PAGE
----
The walls built of roughly dressed stones laid in alternate courses of large and small material seem to be bounded with mud instead of lime mortar. The partition walls inside the house stood detached from the outer wall. It is difficult to measure the original height of the rooms, but in some cases, they would appear to have been about 3 meters high. There were no windows in the modern sense of the word, and lighting and ventilation, other than from the door, must have come in through small rectangular holes, about 30 cm in height, set in the walls about 2.4 meters height from the ground. The floor was of flattened earth in all the houses investigated. The roof, though totally collapsed at the time of investigation, was probably formed of brushwood, laid over a framework of roof beams of local wood, made probably from any of the species of acacia trees which even today is the dominant tree there, and covered with earth; a tradition of roof making among the Ethiopian Somalis that has continued to our days. We have observed square or rectangularheaded niches or inner windows in many of the still surviving walls and must have served as cupboards where they placed different materials like knives, swords, and Holy Scriptures inside. There were no signs of doors fixed and it is probable that a cloth or skin, attached to fairly long rectangular stone slab placed horizontally, serving as a curtain, covered the opening.
Before we move to the discussion of other aspects of the site, let us devote few lines for a structure located North West of the Mosque. We render special attention for this house because it displays, as compared with the many stone built houses, a somehow different architectural style. For a better understanding of the things about which we shall discuss, let us first display a photograph of the house here under (Figure 5).
Figure 5: A structure somehow different in its architectural style from many of the ruined stone built houses.
The house is located southwest of the Mosque. As we can see from the above photograph, unlike other houses in this site, the greater part of the structure survived the perils of nature as well as human interference. One reason for this is perhaps the greater care that the builders had given at the time of construction. Another unique feature of this structure is that it has many large seized cupboards portioned in the middle with stone slabs laid down horizontally. In addition to the seize, the cupboards forms an arch at the top, a shape which we see only in the Mosque. Moreover, the part of the inside walls between the two cupboards as shown above are decorated with engravings in the shape of a diamond and floral as well as perhaps rather oddly a star instead of the crescent which add a measure of elegance to the structure. Its proximity to the Mosque and the similarity in their architectural style all suggest that the structure must have been the house of religious leaders or the Sheiks.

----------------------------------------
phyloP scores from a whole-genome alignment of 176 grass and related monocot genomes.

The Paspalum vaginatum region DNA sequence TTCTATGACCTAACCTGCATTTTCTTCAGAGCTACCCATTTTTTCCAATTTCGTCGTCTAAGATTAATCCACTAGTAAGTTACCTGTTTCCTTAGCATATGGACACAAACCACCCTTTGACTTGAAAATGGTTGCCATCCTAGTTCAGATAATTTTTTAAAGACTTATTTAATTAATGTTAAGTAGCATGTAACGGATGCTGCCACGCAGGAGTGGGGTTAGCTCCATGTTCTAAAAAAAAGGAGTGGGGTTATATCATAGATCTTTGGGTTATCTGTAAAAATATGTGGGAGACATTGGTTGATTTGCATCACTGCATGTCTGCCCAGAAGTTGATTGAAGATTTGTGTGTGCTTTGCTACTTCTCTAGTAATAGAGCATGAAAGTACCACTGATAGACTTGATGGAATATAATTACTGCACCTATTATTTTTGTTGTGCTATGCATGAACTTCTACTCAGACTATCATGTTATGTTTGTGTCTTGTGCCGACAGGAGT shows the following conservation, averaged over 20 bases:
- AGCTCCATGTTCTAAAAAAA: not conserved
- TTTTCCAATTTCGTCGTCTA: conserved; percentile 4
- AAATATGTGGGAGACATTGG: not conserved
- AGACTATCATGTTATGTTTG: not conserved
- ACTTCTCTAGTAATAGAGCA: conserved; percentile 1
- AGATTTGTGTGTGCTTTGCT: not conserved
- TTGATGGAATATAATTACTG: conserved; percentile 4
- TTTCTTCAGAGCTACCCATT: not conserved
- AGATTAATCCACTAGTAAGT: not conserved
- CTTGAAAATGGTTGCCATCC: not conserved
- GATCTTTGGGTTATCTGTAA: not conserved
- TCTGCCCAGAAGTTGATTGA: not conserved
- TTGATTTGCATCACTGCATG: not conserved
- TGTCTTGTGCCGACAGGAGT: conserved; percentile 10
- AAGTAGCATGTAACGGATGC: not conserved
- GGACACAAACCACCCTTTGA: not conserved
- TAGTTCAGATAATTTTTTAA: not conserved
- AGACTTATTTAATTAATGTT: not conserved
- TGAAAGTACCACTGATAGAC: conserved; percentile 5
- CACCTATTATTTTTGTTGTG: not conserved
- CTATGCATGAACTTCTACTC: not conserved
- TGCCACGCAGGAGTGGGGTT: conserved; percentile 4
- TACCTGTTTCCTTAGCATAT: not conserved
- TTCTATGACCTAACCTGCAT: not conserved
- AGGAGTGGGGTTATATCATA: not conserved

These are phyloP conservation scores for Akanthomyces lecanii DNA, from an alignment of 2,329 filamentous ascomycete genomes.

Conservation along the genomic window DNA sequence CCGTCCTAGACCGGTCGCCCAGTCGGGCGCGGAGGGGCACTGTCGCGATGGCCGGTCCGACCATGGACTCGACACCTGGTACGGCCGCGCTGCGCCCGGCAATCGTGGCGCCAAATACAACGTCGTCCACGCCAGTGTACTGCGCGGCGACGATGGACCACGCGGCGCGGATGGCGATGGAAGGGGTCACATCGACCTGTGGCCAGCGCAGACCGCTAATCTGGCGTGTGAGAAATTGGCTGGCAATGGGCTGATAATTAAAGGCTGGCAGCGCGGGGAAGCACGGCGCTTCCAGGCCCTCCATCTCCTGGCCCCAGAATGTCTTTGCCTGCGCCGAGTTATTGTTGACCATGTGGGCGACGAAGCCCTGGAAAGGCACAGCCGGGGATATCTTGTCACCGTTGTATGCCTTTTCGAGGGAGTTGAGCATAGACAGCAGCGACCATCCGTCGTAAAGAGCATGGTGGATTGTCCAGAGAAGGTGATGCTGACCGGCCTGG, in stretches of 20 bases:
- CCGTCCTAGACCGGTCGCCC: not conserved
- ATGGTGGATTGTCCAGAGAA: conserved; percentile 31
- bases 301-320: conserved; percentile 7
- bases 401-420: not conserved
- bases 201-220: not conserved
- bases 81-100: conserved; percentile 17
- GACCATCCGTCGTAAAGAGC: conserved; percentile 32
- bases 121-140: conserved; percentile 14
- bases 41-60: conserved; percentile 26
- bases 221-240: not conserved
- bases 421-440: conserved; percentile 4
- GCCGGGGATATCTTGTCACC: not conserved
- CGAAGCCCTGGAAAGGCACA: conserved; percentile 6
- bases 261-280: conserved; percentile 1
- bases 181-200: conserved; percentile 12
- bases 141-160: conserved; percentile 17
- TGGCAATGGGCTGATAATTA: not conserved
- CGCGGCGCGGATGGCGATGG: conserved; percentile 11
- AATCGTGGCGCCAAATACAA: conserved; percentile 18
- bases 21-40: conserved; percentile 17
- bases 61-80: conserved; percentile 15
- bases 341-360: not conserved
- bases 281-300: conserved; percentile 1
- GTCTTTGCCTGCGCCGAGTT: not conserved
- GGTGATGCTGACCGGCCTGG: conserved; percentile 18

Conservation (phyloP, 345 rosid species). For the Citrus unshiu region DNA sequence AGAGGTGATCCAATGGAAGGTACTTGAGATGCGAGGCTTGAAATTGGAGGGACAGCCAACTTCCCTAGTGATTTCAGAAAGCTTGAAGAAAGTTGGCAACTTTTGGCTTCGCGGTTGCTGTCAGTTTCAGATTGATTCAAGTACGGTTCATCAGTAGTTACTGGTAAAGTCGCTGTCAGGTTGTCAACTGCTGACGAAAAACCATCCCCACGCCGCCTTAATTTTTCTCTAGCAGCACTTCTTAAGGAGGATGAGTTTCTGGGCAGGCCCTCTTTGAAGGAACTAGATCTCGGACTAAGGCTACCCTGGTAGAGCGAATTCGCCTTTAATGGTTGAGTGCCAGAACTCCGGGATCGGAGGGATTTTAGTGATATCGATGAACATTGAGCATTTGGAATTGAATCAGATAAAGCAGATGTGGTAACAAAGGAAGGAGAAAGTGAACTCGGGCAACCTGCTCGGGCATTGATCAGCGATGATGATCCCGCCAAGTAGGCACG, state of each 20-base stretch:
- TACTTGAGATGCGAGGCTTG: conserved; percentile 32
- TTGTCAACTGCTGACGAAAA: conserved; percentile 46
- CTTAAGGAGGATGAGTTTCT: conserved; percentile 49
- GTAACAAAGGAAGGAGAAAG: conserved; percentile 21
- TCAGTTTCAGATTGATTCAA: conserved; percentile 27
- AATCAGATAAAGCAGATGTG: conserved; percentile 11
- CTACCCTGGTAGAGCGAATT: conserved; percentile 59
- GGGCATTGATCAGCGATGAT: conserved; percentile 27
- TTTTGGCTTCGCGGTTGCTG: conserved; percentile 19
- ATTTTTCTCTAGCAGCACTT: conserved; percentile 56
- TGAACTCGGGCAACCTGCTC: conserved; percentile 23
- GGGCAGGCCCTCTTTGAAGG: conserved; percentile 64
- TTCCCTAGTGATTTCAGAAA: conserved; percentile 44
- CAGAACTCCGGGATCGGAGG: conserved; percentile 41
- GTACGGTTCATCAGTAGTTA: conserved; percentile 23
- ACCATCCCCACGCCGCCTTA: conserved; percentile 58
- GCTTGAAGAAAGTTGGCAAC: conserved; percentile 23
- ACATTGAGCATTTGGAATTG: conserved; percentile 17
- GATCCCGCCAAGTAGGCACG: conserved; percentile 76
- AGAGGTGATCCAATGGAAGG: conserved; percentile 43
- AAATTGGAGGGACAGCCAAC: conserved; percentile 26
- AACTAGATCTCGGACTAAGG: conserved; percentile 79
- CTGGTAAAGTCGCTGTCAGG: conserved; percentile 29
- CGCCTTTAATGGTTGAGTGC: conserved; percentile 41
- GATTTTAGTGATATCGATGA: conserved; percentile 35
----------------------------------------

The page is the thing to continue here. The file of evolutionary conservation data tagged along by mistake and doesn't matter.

Of all the structures found at Derbé Belanbel, the Mosque was the most elaborate and energetically constructed building. This appears the only occasion in all the efforts exerted there where the masons if not the engineers had applied lime mortar to bind the stones. The ‘Mihrab’ of the Mosque had collapsed and immediately outside the southeastern corner of the wall of the Mosque proper was storage well, the depth of which we cannot measure because big stones filled its pit. There is no doubt in our part that believers had used the water from this well for ablutions before the prayers witnessing that the building was certainly a Mosque. Built in the shape of perfect circle, the water well, as shown below, displays the high level of knowledge and skill that the builders possessed in geometry (Figure 6).
Figure 6: The water well used for ritual ablution before the prayers. Photograph by the researcher.
The Mosque roughly measures15 meters length and 12 meters width. The roof as well as the external walls, with the exception of the eastern side of the building, had already collapsed. The internal part contains about 18 pillars each connected with elegantly built arches. Unfortunately, except the four arches, two of these located in the south and the other two in the east, and nine pillars, the rest had totally ruined.